Monday 24 July 2017

Where Time Stood Still

Yesterday we accompanied some friends in visiting a house in the Cotswolds. Chastleton House is situated north of Stow on the Wold in typical Cotswold rolling countryside.

It is a Jacobean house built in the first decade of the 1600s by the son of a wealthy wool merchant called Walter Jones. The house remained in the same family until 1991 when it passed to the National Trust in very poor repair but essentially unchanged since it was built. It has now been preserved in a restored but essentially unchanged state.

The house is approached through an archway into the forecourt garden.

The Cotswold stone exterior has been extensively restored by the National Trust.

The front door is hidden to one side of the steps. I would imagine this would be as a weather protection.

The church although it is adjacent to the house is not owned by the National Trust and is maintained by the local parishioners. 

It is possible to see almost the whole of the interior of the house. The information available in the rooms combined with the room stewards give a pretty full picture of many aspects of the house's history. Notable parts of the house included the secret room where a royalist supporter hid from Cromwell's soldiers. It is said that his wife drugged the soldiers by putting laudanum in their beer allowing him to escape from capture by horse.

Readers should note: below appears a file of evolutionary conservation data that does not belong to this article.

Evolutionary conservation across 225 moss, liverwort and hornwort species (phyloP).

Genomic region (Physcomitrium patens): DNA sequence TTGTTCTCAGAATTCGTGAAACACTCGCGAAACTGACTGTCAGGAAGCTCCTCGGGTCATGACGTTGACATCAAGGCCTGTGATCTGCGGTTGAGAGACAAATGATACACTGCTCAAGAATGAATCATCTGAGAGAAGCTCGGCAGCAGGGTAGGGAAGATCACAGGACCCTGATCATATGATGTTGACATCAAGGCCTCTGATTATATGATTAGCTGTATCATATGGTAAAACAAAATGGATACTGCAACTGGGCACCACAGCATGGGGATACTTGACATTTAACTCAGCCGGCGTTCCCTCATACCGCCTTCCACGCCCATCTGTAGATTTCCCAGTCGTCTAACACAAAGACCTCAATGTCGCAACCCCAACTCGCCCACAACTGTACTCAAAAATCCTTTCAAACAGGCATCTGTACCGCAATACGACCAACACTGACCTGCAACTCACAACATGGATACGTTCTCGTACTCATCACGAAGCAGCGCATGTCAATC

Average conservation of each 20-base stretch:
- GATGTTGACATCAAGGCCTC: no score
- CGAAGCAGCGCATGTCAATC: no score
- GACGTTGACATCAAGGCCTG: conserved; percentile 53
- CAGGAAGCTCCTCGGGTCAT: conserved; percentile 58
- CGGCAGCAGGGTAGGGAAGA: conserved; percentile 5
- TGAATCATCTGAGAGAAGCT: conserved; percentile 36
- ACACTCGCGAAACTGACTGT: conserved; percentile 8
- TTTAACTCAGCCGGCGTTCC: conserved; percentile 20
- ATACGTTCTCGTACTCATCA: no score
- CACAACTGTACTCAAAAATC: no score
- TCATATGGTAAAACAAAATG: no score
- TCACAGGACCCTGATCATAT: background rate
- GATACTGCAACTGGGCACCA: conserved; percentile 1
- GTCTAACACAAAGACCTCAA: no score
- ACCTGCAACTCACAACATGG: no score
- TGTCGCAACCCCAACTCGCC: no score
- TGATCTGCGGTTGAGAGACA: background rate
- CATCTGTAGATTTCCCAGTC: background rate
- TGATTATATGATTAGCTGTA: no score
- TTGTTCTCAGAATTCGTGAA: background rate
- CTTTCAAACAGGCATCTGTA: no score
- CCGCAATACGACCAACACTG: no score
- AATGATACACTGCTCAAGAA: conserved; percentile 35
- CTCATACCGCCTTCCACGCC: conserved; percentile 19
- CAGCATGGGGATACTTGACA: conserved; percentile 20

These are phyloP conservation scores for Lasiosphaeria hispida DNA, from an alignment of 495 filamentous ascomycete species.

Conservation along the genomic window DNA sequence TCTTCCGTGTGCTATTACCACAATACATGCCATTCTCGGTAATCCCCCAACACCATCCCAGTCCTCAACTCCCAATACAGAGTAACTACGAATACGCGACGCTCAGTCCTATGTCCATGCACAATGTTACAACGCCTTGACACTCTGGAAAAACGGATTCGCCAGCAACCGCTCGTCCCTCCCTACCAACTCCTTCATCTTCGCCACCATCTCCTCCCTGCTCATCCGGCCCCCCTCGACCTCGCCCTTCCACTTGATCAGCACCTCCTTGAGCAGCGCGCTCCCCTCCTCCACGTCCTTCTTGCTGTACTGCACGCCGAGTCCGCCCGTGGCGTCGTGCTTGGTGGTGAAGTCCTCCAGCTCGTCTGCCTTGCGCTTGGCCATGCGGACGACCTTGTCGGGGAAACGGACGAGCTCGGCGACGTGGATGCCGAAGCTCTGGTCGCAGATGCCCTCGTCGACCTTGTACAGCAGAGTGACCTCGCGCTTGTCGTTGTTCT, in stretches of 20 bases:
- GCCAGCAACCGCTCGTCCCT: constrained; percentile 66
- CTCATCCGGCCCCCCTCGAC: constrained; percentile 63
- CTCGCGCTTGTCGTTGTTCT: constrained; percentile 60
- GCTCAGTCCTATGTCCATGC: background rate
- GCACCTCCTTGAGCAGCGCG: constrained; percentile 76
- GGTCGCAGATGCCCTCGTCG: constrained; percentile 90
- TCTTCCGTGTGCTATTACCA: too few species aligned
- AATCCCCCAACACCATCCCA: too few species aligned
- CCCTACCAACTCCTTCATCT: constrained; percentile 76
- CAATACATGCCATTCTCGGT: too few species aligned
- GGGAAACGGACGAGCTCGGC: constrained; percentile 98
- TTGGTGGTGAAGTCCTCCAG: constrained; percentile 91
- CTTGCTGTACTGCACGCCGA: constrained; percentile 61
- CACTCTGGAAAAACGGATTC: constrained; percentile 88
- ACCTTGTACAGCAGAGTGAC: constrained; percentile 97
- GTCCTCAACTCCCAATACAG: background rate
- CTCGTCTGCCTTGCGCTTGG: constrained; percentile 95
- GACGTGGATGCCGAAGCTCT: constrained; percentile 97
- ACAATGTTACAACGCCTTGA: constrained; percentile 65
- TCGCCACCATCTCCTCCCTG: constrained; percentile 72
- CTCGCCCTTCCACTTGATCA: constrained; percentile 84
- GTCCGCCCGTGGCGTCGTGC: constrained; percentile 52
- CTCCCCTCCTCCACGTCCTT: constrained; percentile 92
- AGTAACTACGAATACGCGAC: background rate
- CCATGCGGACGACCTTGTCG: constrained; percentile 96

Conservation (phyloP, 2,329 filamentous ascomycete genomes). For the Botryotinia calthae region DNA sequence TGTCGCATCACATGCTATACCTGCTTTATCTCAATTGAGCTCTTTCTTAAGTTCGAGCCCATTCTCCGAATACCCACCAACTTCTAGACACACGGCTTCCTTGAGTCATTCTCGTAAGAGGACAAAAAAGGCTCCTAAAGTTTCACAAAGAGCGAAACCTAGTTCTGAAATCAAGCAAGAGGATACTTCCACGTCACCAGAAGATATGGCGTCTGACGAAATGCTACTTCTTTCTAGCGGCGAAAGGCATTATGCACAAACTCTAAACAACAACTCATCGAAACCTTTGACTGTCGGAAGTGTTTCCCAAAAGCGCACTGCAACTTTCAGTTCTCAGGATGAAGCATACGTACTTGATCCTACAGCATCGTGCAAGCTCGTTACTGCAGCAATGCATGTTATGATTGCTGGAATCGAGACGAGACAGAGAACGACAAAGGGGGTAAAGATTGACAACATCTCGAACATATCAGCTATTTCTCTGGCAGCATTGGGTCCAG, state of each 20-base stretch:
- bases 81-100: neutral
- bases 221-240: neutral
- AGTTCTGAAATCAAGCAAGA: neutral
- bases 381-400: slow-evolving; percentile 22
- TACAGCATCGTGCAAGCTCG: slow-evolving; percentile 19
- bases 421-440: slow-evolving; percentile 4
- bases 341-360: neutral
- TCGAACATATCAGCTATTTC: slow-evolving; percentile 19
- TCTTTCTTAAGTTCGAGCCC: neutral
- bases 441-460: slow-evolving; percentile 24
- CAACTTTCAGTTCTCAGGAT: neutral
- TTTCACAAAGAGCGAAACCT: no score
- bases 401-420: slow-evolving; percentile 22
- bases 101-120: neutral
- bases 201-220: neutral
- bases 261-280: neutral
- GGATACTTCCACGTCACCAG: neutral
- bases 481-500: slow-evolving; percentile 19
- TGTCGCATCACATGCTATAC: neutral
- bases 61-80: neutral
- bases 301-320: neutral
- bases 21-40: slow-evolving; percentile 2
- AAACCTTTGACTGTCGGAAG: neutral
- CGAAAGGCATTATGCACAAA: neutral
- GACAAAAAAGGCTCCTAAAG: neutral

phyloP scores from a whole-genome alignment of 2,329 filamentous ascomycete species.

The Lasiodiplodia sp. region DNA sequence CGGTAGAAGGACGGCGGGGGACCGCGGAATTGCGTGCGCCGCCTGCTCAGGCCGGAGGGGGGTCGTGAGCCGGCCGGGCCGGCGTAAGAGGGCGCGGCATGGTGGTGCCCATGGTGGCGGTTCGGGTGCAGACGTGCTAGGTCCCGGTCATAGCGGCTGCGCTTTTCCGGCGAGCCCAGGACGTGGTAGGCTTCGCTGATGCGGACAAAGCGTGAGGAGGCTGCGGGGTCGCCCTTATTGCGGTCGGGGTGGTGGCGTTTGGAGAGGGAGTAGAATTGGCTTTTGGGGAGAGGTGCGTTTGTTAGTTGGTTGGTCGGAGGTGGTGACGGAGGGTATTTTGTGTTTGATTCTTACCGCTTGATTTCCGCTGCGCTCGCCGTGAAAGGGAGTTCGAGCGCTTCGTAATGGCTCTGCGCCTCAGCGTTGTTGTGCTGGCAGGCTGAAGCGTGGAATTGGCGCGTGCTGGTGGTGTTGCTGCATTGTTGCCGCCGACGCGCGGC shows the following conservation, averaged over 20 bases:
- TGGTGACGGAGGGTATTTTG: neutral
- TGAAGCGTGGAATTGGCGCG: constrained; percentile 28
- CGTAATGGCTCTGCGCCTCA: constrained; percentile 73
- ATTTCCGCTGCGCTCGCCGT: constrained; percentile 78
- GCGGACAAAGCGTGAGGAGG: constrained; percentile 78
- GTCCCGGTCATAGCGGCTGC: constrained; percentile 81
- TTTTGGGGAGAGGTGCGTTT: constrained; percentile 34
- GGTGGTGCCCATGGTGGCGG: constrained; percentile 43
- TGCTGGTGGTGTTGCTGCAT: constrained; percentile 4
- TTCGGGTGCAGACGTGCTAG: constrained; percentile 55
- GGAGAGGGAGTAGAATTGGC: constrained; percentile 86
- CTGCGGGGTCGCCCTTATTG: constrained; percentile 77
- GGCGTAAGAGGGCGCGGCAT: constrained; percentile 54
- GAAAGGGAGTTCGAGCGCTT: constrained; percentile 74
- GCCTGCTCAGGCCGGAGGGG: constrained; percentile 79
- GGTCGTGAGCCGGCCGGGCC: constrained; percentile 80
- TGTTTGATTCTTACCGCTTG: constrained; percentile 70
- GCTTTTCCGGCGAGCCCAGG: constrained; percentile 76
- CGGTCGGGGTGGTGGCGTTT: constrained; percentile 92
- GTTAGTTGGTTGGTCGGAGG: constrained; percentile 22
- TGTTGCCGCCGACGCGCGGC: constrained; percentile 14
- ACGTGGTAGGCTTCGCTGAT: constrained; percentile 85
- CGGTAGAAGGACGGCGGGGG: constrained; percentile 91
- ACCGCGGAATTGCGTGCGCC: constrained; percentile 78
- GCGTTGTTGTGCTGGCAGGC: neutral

Another point of interest was that the last family member to live in the house had 20 cats and a parrot for company. They lived with her in just two rooms of the house.

One family member Walter Jones-Whitmore in the 1860s had croquet lawns made and it was he that made the rules to which croquet is played today. These lawns have been reinstated and are there for all to use. Badminton was also played particularly in the long gallery at the top of the house. Shuttlecocks were found when clearing the house under the flooring. Badminton can also be played on one of the lawns.

In the words of one of the room volunteers "If only the house could talk".
Tomorrow I will show a little of the gardens.


  1. Looks a lovely house and one that I had not heard of. The book I am reading at the moment (How England Made the English, by Harry Mount) is very clear about the monumental impact (literally in terms of great houses and churches) that the success of sheep farming and the wool industry had on the English landscape, particularly in that part of the country.

  2. Oh my goodness, this is a day out I would have loved loved loved. Beautiful home, beautiful church.

  3. So many wonderful historic places within your reach! We played croquet with friends on Sunday night for the second time in recent history. I do like the game, but would like an opportunity to practice a bit before the next one.